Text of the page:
Zhang Research Group (N07)

Nanoscale Physics and Devices Lab, IOP@CAS

Home>> Research>> Research Fields

1. Study of the graphene moiré superlattice

  • We are the first group around the world to epitaxially grow graphene on hexagonal boron nitride (h-BN) with precisely lattice alignment (zero twisted). Graphene on h-BN has a superlattice structure, a moiré superlattice due to lattice mismatch, wit a superlattice period of ~15nm. The superlattice can modulate the band structure of graphene and leads to a series of interesting physical behaviours such as the Hofstadter Butterfly effect.

2. Graphene nanostructures: fabrications and properties study 

  • emptyimg

    Graphene nanostructures are basic building blocks in  graphene-based nanodevices. Fabrication of such structures with a controlled manner is essential to study their fundamental properties and also realize their full potentials in device applications. We have developed a top-down lithographic fabrication technique for graphene nanostructures with zigzag-edge terminations. We are investigating the edge-related properties using this type nanostructures.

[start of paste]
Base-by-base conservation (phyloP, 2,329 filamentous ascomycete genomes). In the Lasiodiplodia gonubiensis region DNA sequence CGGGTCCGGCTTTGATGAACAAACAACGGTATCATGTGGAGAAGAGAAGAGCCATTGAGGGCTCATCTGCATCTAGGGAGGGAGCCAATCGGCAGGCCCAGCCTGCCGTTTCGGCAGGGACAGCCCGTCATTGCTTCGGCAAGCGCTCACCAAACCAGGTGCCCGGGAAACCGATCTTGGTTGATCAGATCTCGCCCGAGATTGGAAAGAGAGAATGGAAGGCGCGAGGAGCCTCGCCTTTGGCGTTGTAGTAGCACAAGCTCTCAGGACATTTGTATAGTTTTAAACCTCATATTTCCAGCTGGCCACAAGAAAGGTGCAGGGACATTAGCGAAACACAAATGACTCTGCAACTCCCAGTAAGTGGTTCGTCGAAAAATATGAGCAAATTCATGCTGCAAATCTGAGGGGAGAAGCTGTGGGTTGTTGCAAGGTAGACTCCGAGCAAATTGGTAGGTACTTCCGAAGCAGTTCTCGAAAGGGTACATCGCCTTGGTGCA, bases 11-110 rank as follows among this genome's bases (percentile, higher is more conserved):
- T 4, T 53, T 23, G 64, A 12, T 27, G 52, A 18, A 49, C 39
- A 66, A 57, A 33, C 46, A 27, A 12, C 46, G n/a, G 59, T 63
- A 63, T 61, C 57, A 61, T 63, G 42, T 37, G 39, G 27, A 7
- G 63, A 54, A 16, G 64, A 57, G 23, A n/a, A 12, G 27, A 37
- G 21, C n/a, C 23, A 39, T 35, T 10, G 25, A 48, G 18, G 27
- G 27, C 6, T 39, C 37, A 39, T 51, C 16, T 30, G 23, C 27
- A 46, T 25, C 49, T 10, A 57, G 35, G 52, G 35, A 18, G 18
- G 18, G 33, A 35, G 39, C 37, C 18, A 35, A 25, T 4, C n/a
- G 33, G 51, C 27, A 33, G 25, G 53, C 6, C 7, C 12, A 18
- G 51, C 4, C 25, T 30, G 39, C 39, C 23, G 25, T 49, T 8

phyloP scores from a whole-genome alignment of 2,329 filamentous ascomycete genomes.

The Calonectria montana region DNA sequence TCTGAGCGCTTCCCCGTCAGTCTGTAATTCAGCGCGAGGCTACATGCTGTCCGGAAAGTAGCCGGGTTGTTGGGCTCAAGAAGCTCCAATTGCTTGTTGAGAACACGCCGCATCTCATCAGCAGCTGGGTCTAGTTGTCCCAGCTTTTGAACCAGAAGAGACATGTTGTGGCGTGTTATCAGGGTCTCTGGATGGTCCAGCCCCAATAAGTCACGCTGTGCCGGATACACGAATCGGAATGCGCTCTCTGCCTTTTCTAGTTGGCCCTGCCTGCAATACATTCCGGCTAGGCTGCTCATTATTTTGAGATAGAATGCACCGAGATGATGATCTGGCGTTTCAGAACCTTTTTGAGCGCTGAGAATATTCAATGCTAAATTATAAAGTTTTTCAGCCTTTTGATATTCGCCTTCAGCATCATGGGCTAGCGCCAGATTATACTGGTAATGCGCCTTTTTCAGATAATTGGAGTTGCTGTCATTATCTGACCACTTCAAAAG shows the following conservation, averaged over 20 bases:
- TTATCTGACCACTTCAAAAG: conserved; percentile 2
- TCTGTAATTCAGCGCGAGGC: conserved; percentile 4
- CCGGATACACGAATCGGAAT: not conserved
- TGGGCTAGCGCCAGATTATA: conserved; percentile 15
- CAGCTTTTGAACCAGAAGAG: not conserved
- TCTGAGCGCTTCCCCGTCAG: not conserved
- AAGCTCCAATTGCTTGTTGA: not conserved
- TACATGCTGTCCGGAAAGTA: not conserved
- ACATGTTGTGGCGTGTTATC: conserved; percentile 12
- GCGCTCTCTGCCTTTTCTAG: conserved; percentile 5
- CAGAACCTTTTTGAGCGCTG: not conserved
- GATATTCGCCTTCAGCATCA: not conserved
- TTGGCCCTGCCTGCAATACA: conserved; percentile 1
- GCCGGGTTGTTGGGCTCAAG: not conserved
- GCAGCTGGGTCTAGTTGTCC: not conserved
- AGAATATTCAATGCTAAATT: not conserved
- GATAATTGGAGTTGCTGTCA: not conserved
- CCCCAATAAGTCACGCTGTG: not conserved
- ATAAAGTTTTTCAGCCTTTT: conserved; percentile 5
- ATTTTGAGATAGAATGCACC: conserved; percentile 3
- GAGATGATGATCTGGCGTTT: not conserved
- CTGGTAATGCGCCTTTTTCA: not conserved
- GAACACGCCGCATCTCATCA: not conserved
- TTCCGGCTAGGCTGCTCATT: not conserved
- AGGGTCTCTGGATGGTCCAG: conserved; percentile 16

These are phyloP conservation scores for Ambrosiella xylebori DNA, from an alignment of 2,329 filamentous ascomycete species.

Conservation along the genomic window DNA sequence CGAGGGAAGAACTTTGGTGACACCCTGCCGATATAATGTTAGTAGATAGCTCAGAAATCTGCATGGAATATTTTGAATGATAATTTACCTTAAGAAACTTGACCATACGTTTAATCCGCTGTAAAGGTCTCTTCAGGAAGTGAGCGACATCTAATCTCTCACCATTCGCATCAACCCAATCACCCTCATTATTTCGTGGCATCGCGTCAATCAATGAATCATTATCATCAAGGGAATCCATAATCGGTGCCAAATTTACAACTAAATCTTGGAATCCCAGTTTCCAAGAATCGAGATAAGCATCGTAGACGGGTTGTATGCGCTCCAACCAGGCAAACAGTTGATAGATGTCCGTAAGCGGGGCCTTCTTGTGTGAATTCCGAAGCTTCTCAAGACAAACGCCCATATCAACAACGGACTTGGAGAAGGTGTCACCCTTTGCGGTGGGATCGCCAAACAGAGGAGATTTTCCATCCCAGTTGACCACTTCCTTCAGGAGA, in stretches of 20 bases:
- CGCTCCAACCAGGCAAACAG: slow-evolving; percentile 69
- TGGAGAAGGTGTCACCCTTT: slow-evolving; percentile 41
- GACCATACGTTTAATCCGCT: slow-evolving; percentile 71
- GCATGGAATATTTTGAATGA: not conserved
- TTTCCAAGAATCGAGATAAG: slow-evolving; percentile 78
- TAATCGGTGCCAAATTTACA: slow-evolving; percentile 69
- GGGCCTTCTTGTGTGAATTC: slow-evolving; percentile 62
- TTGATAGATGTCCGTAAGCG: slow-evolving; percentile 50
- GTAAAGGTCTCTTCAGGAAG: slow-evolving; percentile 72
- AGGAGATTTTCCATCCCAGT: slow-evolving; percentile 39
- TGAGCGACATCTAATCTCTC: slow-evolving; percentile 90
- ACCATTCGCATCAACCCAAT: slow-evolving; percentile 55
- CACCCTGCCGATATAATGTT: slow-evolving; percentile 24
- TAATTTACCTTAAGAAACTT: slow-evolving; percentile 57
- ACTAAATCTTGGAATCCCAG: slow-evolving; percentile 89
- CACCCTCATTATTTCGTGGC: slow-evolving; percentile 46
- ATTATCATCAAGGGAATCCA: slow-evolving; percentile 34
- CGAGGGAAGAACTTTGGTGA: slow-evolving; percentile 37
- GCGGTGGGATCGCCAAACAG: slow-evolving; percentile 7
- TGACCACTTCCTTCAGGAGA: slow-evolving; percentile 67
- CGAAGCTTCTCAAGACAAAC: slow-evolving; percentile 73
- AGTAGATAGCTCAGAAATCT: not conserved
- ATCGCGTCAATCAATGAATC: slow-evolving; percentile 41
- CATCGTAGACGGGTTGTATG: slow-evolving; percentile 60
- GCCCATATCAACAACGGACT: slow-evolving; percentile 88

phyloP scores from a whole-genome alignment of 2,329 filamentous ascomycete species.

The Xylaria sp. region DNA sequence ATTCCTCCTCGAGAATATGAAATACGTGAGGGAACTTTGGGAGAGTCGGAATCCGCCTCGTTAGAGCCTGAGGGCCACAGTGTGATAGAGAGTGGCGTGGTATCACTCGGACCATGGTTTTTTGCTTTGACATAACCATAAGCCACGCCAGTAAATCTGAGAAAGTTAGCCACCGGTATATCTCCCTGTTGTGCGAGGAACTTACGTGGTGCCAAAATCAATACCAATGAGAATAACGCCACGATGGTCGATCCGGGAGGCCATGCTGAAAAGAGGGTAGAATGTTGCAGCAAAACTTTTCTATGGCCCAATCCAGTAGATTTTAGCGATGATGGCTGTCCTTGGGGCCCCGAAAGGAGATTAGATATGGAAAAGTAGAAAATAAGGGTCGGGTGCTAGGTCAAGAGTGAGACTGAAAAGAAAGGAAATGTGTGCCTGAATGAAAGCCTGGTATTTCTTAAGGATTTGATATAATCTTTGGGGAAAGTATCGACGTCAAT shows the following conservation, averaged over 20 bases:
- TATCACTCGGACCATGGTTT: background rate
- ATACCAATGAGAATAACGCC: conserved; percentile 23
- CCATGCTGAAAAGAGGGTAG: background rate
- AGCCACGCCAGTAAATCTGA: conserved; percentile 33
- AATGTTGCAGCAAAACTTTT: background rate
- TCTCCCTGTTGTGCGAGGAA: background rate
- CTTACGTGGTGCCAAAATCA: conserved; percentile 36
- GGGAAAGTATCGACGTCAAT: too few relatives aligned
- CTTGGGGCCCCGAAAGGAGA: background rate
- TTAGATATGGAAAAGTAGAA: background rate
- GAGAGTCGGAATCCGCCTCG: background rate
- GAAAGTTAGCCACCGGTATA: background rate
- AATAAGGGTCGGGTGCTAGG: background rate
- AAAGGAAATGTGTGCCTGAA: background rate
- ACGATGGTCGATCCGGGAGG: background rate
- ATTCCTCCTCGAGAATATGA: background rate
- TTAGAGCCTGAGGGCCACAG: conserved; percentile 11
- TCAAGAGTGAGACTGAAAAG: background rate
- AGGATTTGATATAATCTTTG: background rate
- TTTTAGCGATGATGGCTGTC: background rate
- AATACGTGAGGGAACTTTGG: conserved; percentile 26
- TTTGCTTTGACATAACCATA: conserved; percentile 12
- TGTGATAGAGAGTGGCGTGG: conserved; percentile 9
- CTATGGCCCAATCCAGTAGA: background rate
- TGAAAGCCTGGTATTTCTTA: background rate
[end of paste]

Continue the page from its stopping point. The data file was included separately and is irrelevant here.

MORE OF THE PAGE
3. Employing graphene as strain sensors and memory devices 

  • Graphene is thin, flexible, robust, and has many superior electronic properties. We are one of the pioneer group to use graphene as super flexible and highly sensitive strain sensors. We also tried to introduce graphene into planar resistive random access memory (RRAM) devices to construct multilevel memoristive devices which are simultaneously electroluminescent.

4.Growth and fabrication of 2D semiconductors

  • Scalable growth of high-quality 2D semiconductors is a timely interesting and important issue for both fundamental and applied research. By chemical vapor deposition, we have achieved 100% coverage and centi-meter scale polycrystalline monolayer MoS2 films on SiO2; large single crystal MoS2 domains on sapphire with a record high of ~350 microns.


5.2D heterostructures and their electronic devices 

  • emptyimg

    Stacking different two-dimensional material can form heterojunctions which have a variety of structures. We are interesting in construction of such heterostructures with a designable and controllable manner and using them in electronic and optoelectronic devices, especially on flexible and stretchable substrates (wearable devices).